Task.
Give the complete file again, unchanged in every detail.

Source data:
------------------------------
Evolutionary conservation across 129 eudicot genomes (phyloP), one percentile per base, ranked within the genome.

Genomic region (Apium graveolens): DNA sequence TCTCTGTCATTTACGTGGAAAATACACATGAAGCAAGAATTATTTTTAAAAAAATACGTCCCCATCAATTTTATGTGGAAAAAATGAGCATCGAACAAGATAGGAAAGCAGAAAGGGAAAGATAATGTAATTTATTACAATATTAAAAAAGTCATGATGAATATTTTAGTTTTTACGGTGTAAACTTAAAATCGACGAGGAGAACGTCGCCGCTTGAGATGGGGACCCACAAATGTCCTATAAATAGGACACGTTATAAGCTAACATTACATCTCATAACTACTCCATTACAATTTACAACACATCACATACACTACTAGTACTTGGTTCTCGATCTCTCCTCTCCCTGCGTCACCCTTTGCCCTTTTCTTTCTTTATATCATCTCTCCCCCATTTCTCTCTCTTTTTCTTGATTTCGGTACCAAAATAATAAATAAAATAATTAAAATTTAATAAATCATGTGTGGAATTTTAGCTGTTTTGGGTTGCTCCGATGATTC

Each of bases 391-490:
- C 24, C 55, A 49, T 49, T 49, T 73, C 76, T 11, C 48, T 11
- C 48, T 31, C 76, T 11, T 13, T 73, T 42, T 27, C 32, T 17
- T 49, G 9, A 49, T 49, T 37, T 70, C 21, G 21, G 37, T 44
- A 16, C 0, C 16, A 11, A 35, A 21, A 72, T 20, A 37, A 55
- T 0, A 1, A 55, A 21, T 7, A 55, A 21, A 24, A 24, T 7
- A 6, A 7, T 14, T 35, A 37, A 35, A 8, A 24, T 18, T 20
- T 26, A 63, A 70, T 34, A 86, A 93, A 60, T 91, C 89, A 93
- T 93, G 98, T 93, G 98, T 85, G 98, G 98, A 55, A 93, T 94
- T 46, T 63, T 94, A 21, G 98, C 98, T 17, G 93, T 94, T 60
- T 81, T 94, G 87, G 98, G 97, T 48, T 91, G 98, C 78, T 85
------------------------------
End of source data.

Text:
Evolutionary conservation across 129 eudicot genomes (phyloP), one percentile per base, ranked within the genome.

Genomic region (Apium graveolens): DNA sequence TCTCTGTCATTTACGTGGAAAATACACATGAAGCAAGAATTATTTTTAAAAAAATACGTCCCCATCAATTTTATGTGGAAAAAATGAGCATCGAACAAGATAGGAAAGCAGAAAGGGAAAGATAATGTAATTTATTACAATATTAAAAAAGTCATGATGAATATTTTAGTTTTTACGGTGTAAACTTAAAATCGACGAGGAGAACGTCGCCGCTTGAGATGGGGACCCACAAATGTCCTATAAATAGGACACGTTATAAGCTAACATTACATCTCATAACTACTCCATTACAATTTACAACACATCACATACACTACTAGTACTTGGTTCTCGATCTCTCCTCTCCCTGCGTCACCCTTTGCCCTTTTCTTTCTTTATATCATCTCTCCCCCATTTCTCTCTCTTTTTCTTGATTTCGGTACCAAAATAATAAATAAAATAATTAAAATTTAATAAATCATGTGTGGAATTTTAGCTGTTTTGGGTTGCTCCGATGATTC

Each of bases 391-490:
- C 24, C 55, A 49, T 49, T 49, T 73, C 76, T 11, C 48, T 11
- C 48, T 31, C 76, T 11, T 13, T 73, T 42, T 27, C 32, T 17
- T 49, G 9, A 49, T 49, T 37, T 70, C 21, G 21, G 37, T 44
- A 16, C 0, C 16, A 11, A 35, A 21, A 72, T 20, A 37, A 55
- T 0, A 1, A 55, A 21, T 7, A 55, A 21, A 24, A 24, T 7
- A 6, A 7, T 14, T 35, A 37, A 35, A 8, A 24, T 18, T 20
- T 26, A 63, A 70, T 34, A 86, A 93, A 60, T 91, C 89, A 93
- T 93, G 98, T 93, G 98, T 85, G 98, G 98, A 55, A 93, T 94
- T 46, T 63, T 94, A 21, G 98, C 98, T 17, G 93, T 94, T 60
- T 81, T 94, G 87, G 98, G 97, T 48, T 91, G 98, C 78, T 85